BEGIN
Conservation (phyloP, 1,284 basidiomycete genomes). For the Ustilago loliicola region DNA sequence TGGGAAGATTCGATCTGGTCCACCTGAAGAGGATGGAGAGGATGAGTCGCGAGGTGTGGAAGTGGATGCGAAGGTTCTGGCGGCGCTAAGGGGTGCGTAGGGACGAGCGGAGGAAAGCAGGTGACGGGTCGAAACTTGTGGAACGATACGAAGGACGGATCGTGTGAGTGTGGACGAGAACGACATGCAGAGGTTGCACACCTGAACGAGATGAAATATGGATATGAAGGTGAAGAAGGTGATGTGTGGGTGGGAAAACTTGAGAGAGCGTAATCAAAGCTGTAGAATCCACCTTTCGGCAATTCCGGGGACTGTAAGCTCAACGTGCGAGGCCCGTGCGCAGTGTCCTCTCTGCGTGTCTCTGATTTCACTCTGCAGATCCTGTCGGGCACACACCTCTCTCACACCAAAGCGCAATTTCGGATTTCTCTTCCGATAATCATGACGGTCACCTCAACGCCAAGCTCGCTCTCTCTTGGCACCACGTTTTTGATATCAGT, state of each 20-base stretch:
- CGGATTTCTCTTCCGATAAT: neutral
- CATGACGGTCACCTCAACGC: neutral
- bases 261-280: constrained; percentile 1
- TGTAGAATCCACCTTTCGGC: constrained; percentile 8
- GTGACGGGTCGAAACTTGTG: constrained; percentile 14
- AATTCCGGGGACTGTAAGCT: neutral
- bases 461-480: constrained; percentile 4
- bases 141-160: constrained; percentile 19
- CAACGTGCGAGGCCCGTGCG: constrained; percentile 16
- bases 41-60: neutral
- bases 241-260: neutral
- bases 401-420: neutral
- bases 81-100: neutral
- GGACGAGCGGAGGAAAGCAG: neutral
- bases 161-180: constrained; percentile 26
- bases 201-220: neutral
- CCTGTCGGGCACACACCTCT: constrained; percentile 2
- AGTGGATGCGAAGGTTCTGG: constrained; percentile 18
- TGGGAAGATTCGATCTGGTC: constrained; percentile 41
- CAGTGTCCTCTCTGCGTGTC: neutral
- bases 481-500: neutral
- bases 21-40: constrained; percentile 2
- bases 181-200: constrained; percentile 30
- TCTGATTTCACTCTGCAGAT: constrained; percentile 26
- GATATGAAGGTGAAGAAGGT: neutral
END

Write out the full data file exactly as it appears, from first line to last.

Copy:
Conservation (phyloP, 1,284 basidiomycete genomes). For the Ustilago loliicola region DNA sequence TGGGAAGATTCGATCTGGTCCACCTGAAGAGGATGGAGAGGATGAGTCGCGAGGTGTGGAAGTGGATGCGAAGGTTCTGGCGGCGCTAAGGGGTGCGTAGGGACGAGCGGAGGAAAGCAGGTGACGGGTCGAAACTTGTGGAACGATACGAAGGACGGATCGTGTGAGTGTGGACGAGAACGACATGCAGAGGTTGCACACCTGAACGAGATGAAATATGGATATGAAGGTGAAGAAGGTGATGTGTGGGTGGGAAAACTTGAGAGAGCGTAATCAAAGCTGTAGAATCCACCTTTCGGCAATTCCGGGGACTGTAAGCTCAACGTGCGAGGCCCGTGCGCAGTGTCCTCTCTGCGTGTCTCTGATTTCACTCTGCAGATCCTGTCGGGCACACACCTCTCTCACACCAAAGCGCAATTTCGGATTTCTCTTCCGATAATCATGACGGTCACCTCAACGCCAAGCTCGCTCTCTCTTGGCACCACGTTTTTGATATCAGT, state of each 20-base stretch:
- CGGATTTCTCTTCCGATAAT: neutral
- CATGACGGTCACCTCAACGC: neutral
- bases 261-280: constrained; percentile 1
- TGTAGAATCCACCTTTCGGC: constrained; percentile 8
- GTGACGGGTCGAAACTTGTG: constrained; percentile 14
- AATTCCGGGGACTGTAAGCT: neutral
- bases 461-480: constrained; percentile 4
- bases 141-160: constrained; percentile 19
- CAACGTGCGAGGCCCGTGCG: constrained; percentile 16
- bases 41-60: neutral
- bases 241-260: neutral
- bases 401-420: neutral
- bases 81-100: neutral
- GGACGAGCGGAGGAAAGCAG: neutral
- bases 161-180: constrained; percentile 26
- bases 201-220: neutral
- CCTGTCGGGCACACACCTCT: constrained; percentile 2
- AGTGGATGCGAAGGTTCTGG: constrained; percentile 18
- TGGGAAGATTCGATCTGGTC: constrained; percentile 41
- CAGTGTCCTCTCTGCGTGTC: neutral
- bases 481-500: neutral
- bases 21-40: constrained; percentile 2
- bases 181-200: constrained; percentile 30
- TCTGATTTCACTCTGCAGAT: constrained; percentile 26
- GATATGAAGGTGAAGAAGGT: neutral